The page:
THE LITTLE FLOWER SHOWERS ARNAUDVILLE
From: ONE HUNDRED YEARS of the UPPER TECHE
We read in the life of St. Therese, the Little Flower of Jesus, that she promised to spend her heaven sending upon earth a shower of roses, graces she would obtain from Almighty God. Arnaudville, after 1934, became a place favored by the little Saint and privileged to be the scene of such a spiritual shower as she had promised. It all grew out of the faith and priestly zeal of its next pastor--Rev. Louis Massebiau, J.C.D., former pastor of Delcambre and Broussard.
Bishop Jeanmard, after the resignation of Father Verhoeven, cast around for some energetic, pious priest who could give the venerable Parish of St. Francis Regis of the Upper Teche, with its 95 per cent Catholic population, the necessary spiritual impetus. Father Massebiau had left the Broussard pastorate on July 14, 1933, and was appointed chaplain of St. Patrick's Sanitarium at Lake Charles. His health was impared, but nevertheless, he went to St. Peter's Church at New Iberia in September, 1933, to assist Monsignor Langlois.
On May 18, 1934, Bishop Jeanmard appointed him pastor of Arnaudville. Father Massebiau was already nearing his 67th year, and in a physical condition that prompted retirement from the active ministry. However, he bowed in obedience to the directions of his Bishop and accepted the burdensome task of striving to revive the spirituality of an ancient parish and improve its physical assets. Arnaudville parishioners were jubilant, because Father Massebiau was a mature priest, a scholarly man, a devoted priest whose reputation they well knew, and a lovable character.
The new pastor was a native of Veyreau, France, born October 7, 1867. After studies at the Rodez Seminary and the Catholic Institute at Toulouse, he was ordained on April 16, 1892 at Rodez, France. In 1912, he decided to dedicate himself to the service of the Louisiana missions and on January 29, 1913, Archbishop Blenk incardinated him in the New Orleans See. He was assigned to St. Augustine's Church in New Orleans as assistant, then as assistant at Mater Dolorosa Church in the same city. Father Massebiau had a brilliant mind, was a forceful orator and held a degree of Doctor of Canonical Jurisprudence. He was named Domestic Prelate by Pope Pius XII in 1943, so we shall refer to him under his title of Domestic Prelate.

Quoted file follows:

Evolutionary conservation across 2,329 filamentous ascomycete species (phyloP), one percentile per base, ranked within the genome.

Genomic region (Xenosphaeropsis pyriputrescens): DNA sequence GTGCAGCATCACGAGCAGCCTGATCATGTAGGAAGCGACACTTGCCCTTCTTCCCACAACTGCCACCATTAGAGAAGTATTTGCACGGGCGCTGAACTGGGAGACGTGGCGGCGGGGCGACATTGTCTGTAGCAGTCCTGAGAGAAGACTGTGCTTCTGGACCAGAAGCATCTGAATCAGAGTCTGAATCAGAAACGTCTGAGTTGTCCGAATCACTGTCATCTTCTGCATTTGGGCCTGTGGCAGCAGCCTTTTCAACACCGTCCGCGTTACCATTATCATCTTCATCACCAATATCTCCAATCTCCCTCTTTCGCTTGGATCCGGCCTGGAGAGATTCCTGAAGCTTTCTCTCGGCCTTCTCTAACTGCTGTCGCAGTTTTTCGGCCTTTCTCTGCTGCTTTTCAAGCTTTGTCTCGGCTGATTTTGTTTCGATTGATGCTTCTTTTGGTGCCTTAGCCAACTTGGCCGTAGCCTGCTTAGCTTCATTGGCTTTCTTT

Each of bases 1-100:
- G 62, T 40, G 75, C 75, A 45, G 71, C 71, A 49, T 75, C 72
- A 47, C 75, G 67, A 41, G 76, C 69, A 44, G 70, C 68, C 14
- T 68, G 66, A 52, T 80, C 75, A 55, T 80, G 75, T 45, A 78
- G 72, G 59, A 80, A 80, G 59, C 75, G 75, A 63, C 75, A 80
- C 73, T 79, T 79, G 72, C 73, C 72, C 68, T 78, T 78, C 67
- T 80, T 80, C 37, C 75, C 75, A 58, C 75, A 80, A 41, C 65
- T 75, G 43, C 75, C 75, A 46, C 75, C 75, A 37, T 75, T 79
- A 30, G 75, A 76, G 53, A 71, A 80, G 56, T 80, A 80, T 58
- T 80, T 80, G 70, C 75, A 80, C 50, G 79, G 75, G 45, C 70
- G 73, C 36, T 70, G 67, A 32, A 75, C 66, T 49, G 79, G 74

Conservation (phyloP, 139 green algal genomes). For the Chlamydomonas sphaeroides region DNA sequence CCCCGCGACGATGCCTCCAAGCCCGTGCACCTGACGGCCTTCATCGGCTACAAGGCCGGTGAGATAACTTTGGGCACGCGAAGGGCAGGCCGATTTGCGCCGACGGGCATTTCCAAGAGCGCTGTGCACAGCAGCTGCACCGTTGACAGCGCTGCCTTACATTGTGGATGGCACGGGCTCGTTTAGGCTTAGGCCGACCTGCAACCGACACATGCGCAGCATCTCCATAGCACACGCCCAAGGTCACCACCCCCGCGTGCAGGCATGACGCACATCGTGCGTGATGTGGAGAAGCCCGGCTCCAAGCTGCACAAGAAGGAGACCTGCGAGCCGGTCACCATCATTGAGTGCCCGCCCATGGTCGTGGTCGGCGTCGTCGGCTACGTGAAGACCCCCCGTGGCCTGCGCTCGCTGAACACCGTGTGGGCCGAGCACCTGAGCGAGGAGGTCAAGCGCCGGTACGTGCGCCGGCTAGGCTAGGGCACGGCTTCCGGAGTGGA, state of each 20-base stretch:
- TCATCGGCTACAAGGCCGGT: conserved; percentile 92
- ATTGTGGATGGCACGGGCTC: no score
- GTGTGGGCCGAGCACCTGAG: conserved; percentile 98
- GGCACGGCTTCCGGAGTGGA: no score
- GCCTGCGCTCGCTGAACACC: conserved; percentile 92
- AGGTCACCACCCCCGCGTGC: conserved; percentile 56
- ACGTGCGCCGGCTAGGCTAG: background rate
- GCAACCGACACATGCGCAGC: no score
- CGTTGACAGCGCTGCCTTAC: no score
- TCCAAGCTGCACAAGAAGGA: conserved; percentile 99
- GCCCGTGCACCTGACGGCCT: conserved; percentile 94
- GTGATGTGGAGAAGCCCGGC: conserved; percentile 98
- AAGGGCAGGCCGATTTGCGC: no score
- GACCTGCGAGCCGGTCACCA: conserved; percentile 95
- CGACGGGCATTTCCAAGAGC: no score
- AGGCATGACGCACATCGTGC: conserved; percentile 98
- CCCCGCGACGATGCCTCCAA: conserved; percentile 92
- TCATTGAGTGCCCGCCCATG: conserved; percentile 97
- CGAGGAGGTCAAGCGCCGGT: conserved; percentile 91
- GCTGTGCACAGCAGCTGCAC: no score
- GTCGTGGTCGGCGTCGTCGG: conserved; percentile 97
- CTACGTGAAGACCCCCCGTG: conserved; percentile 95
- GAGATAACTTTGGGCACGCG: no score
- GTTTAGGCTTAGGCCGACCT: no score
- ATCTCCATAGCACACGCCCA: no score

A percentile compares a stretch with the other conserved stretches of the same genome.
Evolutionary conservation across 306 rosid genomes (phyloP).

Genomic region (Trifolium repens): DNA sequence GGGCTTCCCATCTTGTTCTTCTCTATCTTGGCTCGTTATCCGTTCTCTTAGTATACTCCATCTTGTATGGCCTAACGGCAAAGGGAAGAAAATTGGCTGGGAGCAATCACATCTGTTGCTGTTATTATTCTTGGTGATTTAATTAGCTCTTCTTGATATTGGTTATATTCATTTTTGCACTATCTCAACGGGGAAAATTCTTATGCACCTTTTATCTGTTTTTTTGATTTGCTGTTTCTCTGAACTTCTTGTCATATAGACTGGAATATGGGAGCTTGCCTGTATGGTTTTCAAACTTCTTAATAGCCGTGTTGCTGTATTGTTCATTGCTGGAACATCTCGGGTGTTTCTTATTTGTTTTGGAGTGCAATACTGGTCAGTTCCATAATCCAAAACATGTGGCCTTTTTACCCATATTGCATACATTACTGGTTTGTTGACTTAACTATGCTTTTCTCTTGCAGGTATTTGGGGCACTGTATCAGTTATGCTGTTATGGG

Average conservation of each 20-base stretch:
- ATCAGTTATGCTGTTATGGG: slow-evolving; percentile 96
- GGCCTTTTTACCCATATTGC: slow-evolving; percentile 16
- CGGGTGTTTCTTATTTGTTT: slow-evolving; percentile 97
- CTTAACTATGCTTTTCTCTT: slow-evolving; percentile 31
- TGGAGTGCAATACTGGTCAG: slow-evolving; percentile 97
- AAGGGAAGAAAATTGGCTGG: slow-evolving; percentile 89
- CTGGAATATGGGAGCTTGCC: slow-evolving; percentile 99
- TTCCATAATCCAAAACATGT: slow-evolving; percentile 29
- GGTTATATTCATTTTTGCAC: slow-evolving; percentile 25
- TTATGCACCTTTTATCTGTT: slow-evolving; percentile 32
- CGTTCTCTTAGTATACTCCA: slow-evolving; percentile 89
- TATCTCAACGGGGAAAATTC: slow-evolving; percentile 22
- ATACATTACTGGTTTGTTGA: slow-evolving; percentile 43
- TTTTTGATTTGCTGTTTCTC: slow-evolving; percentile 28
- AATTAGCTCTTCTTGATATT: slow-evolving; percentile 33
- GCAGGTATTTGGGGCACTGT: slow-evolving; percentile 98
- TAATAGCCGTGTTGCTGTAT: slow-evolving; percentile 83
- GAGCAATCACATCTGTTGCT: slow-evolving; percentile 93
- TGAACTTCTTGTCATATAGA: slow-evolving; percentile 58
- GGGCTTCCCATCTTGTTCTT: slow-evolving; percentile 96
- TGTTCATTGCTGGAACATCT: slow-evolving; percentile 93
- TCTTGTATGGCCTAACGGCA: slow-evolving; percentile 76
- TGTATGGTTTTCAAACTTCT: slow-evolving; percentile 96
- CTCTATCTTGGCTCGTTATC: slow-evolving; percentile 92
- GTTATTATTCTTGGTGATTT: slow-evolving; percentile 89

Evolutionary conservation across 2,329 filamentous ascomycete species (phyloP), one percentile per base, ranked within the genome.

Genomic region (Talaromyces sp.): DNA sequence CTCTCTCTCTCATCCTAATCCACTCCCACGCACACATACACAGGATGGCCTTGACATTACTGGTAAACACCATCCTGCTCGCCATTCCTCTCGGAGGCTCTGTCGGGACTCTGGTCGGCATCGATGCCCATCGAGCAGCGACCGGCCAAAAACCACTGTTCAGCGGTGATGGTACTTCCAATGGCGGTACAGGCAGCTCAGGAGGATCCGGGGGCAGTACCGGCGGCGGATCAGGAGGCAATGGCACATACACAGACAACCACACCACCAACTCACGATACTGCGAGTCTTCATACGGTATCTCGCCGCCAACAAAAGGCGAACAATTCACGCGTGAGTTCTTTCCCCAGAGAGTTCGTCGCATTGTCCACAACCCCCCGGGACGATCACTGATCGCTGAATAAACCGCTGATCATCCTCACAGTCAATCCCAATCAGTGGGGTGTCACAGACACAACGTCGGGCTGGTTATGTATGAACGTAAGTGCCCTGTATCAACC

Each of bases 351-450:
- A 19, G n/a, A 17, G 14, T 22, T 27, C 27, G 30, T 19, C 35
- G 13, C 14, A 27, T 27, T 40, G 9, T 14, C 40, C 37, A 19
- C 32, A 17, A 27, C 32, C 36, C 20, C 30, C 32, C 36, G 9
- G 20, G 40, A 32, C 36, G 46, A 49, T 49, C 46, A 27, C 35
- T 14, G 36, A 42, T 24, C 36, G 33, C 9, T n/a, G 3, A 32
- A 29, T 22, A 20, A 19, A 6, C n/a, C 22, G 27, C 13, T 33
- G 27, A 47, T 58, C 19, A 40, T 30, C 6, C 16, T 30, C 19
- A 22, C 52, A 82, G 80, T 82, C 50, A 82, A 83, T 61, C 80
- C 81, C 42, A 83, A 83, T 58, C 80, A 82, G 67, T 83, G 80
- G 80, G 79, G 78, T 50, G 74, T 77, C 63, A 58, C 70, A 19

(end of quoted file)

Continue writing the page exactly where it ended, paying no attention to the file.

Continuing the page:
In 1917, he was sent to Patterson as administrator of the parish, then to Delcambre in 1919 as pastor, but in mid-year (1919), Bishop Jeanmard sent him to Broussard as pastor, where he labored devotedly for 14 years. It was then that failing health made him resign, but in a spirit of priestly sacrifice he accepted the post at Arnaudville, truly as inspiration of Divine Providence.
When he came to St. Francis Regis Church in May, 1934, he promptly surveyed the parish and readily grasped the pressing need for a spiritual revival before all else....
Monsignor Massebiau went to work with extraordinary vim. And to the latter, we may credit his remarkable achievements in only 10 years. He had tremendous faith in St. Theresa, the Little Flower of Jesus, patroness of the missions, so he dedicated the parish and his work to her and besought her intercession for God's special graces for the spiritual revival of his parish....
The people of the Upper Teche just naturally opened their hearts to Monsignor Massebiau and to God and His graces as the results of his incessant pleas to the Little Flower for the people entrusted to his pastoral care. The shower of roses from the Little Flower had started with remarkable celerity--it was nothing short of amazing. During 1933, there had been 4655 persons receiving Holy Communion. In 1934, there were 10,420, more than double!
If the Little Flower of Jesus had begun a shower of roses in 1934, she sent a veritable rain in 1935, as devoted Pere Massebiau prayed unremittingly for the conversion of his people. There was a very decided change in attitude on all sides....
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